How to Mirror Your Apple TV to Your Mac for Screenshots or Presentations

posted in: June 2020, uncategorized | 0
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How to Mirror Your Apple TV to Your Mac for Screenshots or Presentations

A reader recently emailed me to ask how to mirror an Apple TV on a Mac. There are two main reasons you might want to do this: to capture screenshots or video for documentation, or so you can give a remote presentation that involves the Apple TV.

When I wrote the first edition of Take Control of Apple TV, I had to use an expensive and awkward Elgato capture box to take screenshots. Apple subsequently built this capability into QuickTime Player. With the Apple TV HD (also known as the fourth-generation Apple TV), you had to connect it to your Mac with a USB-C cable, but the Apple TV 4K lacks a USB-C port. Nowadays, all that’s necessary to capture the Apple TV’s output in QuickTime Player is that the Apple TV and the Mac be on the same Wi-Fi network.

Setup

Follow these steps:

  1. Open QuickTime Player.
  2. Choose File > New Movie Recording. In macOS 10.14 Mojave and earlier, a window opens, showing your webcam by default. In 10.15 Catalina, you’ll need to give QuickTime Player permission to access the camera in System Preferences > Security & Privacy > Privacy > Camera. macOS camera privacy settings
  3. Put your mouse pointer in the window to reveal the controller. QuickTime record button
  4. Click the arrow next to the record button. QuickTime camera menu
  5. Choose your Apple TV from the menu.
  6. The first time you connect to your Apple TV, it displays a code that you have to enter on the Mac. If the Apple TV is in another room, this is a little tricky to do on your own because the request times out fairly quickly.

When you choose a “camera,” you also have the option to choose a “microphone,” and any Apple TV you have will also show up in that section. However, I’ve never successfully routed audio from an Apple TV to my Mac. If you’ve had better luck, let me know in the comments.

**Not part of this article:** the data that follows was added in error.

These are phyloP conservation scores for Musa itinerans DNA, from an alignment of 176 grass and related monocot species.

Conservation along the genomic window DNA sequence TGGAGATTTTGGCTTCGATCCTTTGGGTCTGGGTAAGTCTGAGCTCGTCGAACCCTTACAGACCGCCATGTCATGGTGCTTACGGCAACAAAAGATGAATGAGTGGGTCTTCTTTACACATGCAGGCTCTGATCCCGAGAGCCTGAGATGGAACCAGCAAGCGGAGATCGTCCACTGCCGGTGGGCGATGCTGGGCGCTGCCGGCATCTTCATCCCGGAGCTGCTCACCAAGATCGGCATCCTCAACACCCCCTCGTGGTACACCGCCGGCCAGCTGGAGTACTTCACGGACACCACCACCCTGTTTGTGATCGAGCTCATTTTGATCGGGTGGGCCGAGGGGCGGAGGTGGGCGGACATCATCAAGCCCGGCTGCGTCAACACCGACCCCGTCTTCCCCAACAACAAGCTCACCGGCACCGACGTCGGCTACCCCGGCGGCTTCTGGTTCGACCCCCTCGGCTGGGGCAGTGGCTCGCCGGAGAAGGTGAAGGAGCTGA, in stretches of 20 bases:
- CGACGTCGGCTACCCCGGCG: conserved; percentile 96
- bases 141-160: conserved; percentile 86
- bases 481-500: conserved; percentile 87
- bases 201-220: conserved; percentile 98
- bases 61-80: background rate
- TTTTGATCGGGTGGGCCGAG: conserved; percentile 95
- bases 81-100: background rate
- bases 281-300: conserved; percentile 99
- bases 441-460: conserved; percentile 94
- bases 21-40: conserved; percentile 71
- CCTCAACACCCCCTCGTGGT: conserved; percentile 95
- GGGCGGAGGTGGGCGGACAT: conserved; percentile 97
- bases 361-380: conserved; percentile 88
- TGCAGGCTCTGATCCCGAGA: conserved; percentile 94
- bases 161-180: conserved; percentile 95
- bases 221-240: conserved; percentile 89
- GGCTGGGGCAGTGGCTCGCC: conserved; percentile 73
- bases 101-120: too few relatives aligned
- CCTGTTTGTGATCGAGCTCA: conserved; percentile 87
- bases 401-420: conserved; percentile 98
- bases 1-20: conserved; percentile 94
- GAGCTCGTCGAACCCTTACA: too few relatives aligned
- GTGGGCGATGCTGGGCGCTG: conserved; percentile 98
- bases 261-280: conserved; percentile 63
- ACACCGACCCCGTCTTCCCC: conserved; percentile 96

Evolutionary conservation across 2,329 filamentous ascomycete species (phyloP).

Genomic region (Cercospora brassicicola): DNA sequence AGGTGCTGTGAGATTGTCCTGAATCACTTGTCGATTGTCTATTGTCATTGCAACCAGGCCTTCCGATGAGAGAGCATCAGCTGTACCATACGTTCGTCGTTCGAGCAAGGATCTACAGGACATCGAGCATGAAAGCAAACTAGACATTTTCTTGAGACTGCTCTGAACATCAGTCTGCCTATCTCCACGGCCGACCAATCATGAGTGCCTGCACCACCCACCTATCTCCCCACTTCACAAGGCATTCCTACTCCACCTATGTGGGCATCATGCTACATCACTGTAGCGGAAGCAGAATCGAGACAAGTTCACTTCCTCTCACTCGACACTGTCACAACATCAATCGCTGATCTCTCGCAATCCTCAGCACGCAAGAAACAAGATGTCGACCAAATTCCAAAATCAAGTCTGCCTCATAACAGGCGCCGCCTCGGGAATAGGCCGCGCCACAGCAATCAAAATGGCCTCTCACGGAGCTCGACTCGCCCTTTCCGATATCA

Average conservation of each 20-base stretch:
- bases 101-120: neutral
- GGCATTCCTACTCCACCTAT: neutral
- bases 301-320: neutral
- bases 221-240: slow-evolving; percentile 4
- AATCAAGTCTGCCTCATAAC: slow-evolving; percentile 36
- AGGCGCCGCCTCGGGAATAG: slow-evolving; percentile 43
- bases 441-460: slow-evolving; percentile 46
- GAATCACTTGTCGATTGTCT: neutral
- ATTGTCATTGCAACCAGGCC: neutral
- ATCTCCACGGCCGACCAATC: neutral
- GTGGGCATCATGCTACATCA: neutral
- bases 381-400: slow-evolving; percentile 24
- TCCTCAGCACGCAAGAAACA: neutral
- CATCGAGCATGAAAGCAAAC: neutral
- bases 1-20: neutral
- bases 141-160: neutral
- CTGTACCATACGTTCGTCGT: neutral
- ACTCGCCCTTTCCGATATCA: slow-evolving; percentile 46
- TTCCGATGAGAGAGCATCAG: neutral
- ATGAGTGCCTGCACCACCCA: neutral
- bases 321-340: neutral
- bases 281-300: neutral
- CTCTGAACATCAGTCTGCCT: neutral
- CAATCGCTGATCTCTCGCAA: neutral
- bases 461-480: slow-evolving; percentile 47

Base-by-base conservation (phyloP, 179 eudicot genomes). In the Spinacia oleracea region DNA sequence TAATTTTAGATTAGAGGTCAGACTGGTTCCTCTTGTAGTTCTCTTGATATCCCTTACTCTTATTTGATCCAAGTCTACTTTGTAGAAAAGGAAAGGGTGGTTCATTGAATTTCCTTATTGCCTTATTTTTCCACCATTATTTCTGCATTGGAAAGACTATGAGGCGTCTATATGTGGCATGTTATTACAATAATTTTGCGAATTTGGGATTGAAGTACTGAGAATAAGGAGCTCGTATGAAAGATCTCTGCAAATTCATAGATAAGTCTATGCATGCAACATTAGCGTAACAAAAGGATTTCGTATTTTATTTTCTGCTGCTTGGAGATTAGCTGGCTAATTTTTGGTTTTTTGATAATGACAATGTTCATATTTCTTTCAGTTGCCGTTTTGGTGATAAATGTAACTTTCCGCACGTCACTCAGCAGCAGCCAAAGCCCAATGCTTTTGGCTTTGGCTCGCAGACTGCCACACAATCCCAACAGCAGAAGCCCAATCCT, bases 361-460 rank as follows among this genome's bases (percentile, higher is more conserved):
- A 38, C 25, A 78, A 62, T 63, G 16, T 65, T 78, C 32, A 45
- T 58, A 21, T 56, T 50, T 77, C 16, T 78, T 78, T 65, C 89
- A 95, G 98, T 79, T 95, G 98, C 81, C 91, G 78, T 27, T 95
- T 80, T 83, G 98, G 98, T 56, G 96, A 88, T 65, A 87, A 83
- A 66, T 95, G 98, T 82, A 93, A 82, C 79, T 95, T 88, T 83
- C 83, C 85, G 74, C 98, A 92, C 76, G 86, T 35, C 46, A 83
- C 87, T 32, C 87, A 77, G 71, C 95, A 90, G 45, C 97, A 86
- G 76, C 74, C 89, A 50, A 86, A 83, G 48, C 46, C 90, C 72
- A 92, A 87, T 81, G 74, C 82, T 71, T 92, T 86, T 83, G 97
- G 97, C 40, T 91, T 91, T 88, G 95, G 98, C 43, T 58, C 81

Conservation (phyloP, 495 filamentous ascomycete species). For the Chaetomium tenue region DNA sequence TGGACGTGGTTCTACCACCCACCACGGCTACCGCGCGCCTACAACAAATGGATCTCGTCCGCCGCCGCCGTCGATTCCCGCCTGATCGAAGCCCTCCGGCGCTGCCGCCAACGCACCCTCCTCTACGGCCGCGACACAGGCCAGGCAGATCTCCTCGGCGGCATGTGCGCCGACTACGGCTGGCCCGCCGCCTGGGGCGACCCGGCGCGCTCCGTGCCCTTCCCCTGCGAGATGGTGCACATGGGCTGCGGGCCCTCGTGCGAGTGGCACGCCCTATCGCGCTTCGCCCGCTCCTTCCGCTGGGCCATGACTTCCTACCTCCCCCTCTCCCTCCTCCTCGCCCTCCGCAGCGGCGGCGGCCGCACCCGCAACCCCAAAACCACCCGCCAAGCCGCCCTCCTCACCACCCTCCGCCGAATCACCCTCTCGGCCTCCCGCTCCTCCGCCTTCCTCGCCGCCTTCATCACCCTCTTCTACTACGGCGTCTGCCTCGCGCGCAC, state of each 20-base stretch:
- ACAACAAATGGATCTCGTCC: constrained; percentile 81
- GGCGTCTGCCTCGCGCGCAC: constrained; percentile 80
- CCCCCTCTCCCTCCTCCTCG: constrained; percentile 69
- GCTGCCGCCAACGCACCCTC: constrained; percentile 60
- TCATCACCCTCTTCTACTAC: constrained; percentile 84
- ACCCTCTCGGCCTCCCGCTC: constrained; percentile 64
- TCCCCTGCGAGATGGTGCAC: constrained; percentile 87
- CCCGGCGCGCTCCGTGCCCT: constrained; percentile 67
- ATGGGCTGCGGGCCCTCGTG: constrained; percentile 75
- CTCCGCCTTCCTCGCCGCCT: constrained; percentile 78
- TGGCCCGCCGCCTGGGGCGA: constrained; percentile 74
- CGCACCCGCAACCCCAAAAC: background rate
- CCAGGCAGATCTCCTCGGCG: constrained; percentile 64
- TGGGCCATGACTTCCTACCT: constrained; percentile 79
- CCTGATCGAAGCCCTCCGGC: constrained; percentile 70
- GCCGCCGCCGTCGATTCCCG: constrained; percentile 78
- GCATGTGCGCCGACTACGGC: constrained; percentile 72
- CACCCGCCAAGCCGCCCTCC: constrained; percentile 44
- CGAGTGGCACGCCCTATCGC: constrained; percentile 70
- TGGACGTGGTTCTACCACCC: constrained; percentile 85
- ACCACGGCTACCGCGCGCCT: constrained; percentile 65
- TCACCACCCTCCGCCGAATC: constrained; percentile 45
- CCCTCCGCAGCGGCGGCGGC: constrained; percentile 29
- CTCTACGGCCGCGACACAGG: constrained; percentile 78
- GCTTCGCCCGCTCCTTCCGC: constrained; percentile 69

Usage

Once you’ve run through those steps, the Apple TV’s interface is mirrored to the QuickTime Player window, making it easy to capture a screenshot or, if you’re doing a presentation, to share like any other window on the Mac.

Happily, because the Siri Remote works over Bluetooth, you can use it to control the Apple TV in the QuickTime Player window even if you’re in another room. You could also use the Apple TV controls in Control Center on your iPhone.

The Apple TV Home screen in QuickTime

As you would expect, Apple won’t let you capture screenshots or video from movies or TV shows. Whenever you try to play a protected video in any app—Apple TV, Netflix, Amazon Prime, CBS All Access, etc.—QuickTime Player prevents such behavior by showing a black screen. (With purchased movies, you’ll get an HDCP error.) Navigate out of the video by pressing the Menu button, and you can once again use the Apple TV interface. Games and other non-video apps aren’t blocked in this way, nor is YouTube blocked.

Apple TV HDCP error

However, QuickTime Player is a great way to capture screenshots and video of the Apple TV interface. You can use the standard macOS screenshot commands. To take a clean screenshot without the control bar or any Mac window trimmings in the shot, follow these steps:

  1. Resize the QuickTime Player window as you see fit.
  2. Move your mouse pointer outside of the QuickTime Player window.
  3. Press Command-Shift-4, followed by Space bar to specify window capture.
  4. Hover the camera pointer over the QuickTime Player window.
  5. Option-click to capture the window without its drop shadow.

If you’re helping someone learn how to use the Apple TV interface remotely or otherwise giving a presentation about it, you can share the QuickTime Player window just as you would any other Mac window using Skype, Zoom, or the like. Video won’t be smooth, but it will be more than sufficient to demo usage.

I discuss taking screenshots and many other tips in Take Control of Apple TV, which I recently overhauled to make it easier to follow and better fit Apple’s current TV strategy.